It’s a cosmic injustice when a man is a victim of his own success. I think that pretty well describes George H.W. Bush in the photo above from 1992, as Bush debated Perot and Clinton in his failed attempt at re-election.
I was about 10-11 years old at the time, and had just developed my love for politics and debate. I knew then what I know now – Bush was a good man, but he represented America’s past. Perot was the future. (Maybe not Perot himself, but the ideas he ran on.)
Bush always had a modesty about him, and that’s part of the reason he was underappreciated at the time. But he was actually a very significant one-term President. I recently heard his dear friend, and wise former Sec. of State James Baker say that Bush was the most substantial one-term President in our history. (More than John Adams?!) Well, I would maybe give him most significant one-term President of the 20th Century.
Bush represented the end of an era. It was the bipolarity of the Cold War. Bush saw the fall of the Berlin Wall, the soaring economy from the second half of the Reagan era, prudently worked with Congress to manage the soaring debt from the Reagan era, and then led the charge to liberate Kuwait from Saddam Hussein’s Iraq. I know plenty of good, peace loving people who have labelled Bush a “warmonger” for Operation Desert Storm. This is misguided. A war monger looks for reasons to go to war. A cautious realist goes to war when necessary. When a dangerous dictator that controls some of the Arab oil supply, conquers a neighbor to control more of the Arab oil supply, war is necessary. I think Bush used as much force as was necessary, and no more. Truly, this is the kind of leadership you can expect from a humble man with the kind of character judgement to chose someone like James Baker to be his Sec. of State.
The problem for Mr. Bush was that by the end of his first term, he had finished solving all of yesterday’s problems. America’s hard hats, and my 10-year old self, were all like “yes yes yes, thanks for winning the Cold War, and winning Operation Desert Storm and all, but now what? What about our jobs?”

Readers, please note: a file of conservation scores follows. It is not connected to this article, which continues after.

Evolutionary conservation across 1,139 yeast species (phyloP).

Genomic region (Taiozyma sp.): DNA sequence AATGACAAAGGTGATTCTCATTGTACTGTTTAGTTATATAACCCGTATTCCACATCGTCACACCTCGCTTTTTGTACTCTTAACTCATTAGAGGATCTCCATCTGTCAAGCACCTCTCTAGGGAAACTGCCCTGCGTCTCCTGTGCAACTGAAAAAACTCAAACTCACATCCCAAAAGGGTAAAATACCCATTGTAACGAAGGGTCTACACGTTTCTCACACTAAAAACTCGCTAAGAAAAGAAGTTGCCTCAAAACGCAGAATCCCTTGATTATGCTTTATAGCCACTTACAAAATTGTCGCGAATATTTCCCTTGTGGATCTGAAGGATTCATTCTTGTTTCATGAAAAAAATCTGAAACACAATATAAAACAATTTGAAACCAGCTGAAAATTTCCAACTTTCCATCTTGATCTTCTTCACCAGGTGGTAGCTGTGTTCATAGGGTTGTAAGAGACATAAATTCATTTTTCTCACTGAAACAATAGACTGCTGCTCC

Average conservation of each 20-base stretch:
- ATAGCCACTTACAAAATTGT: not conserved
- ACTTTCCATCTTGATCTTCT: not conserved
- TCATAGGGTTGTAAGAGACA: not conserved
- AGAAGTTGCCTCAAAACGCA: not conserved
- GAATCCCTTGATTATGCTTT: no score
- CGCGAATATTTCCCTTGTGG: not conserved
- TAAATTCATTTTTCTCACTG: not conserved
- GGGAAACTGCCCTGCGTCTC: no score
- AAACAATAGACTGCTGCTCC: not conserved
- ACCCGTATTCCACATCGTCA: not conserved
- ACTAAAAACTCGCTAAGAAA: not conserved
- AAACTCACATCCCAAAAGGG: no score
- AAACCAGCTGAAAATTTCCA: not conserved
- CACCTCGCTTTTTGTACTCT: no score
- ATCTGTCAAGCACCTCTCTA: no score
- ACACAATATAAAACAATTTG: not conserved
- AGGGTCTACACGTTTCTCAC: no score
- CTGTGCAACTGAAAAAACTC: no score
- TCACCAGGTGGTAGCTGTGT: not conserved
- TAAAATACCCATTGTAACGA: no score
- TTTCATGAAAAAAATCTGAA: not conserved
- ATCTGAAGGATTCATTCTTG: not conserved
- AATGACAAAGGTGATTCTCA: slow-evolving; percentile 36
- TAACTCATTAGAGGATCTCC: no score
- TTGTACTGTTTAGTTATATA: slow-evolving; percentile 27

Ross Perot is a true patriot. I noticed on stage that Perot seemed to have a certain respect for Mr. Bush. That didn’t stop him from fiercely debating him on his naive trade philosophies. Bush may have been prudent when it came to foreign policy, but he was idealistic and horribly misguided on trade.
The above photo says it all. Bush was dignified, but passing. Perot passionately argued for our country’s future. But to the right, smugly, stands Bill Clinton. Opportunistically he positioned himself to take the White House by taking cheap shots against Bush for having compromised on taxes. Opportunistically did he position himself as a moderate on trade, only to sell out America’s working class at the first opportunity. Perot’s ideas may be America’s future, but Bill Clinton was America’s present at the time. It was a present where the greatness built by people like George H. W. Bush would be squandered by political opportunists playing “moderate” like Bill Clinton, and fiercely partisan demagogues like Newt Gingrich.*
Some said McCain’s death represented the end of an era? No. McCain was just another “moderate”. Less sleazy than Clinton? Sure, but that’s a low bar! Bush’s death does represent the end of an era. An era where political leaders really were public servants who were self sacrificing, and would lose an election for the good of the country.
RIP Mr. Bush. You lived a long, amazing life!
*Gingrich has his good points, but I meant what I said. For the record, I actually don’t think “demagogues” are all that bad, but they do rouse passion and impede critical thinking, though they usually represent legitimate grievances.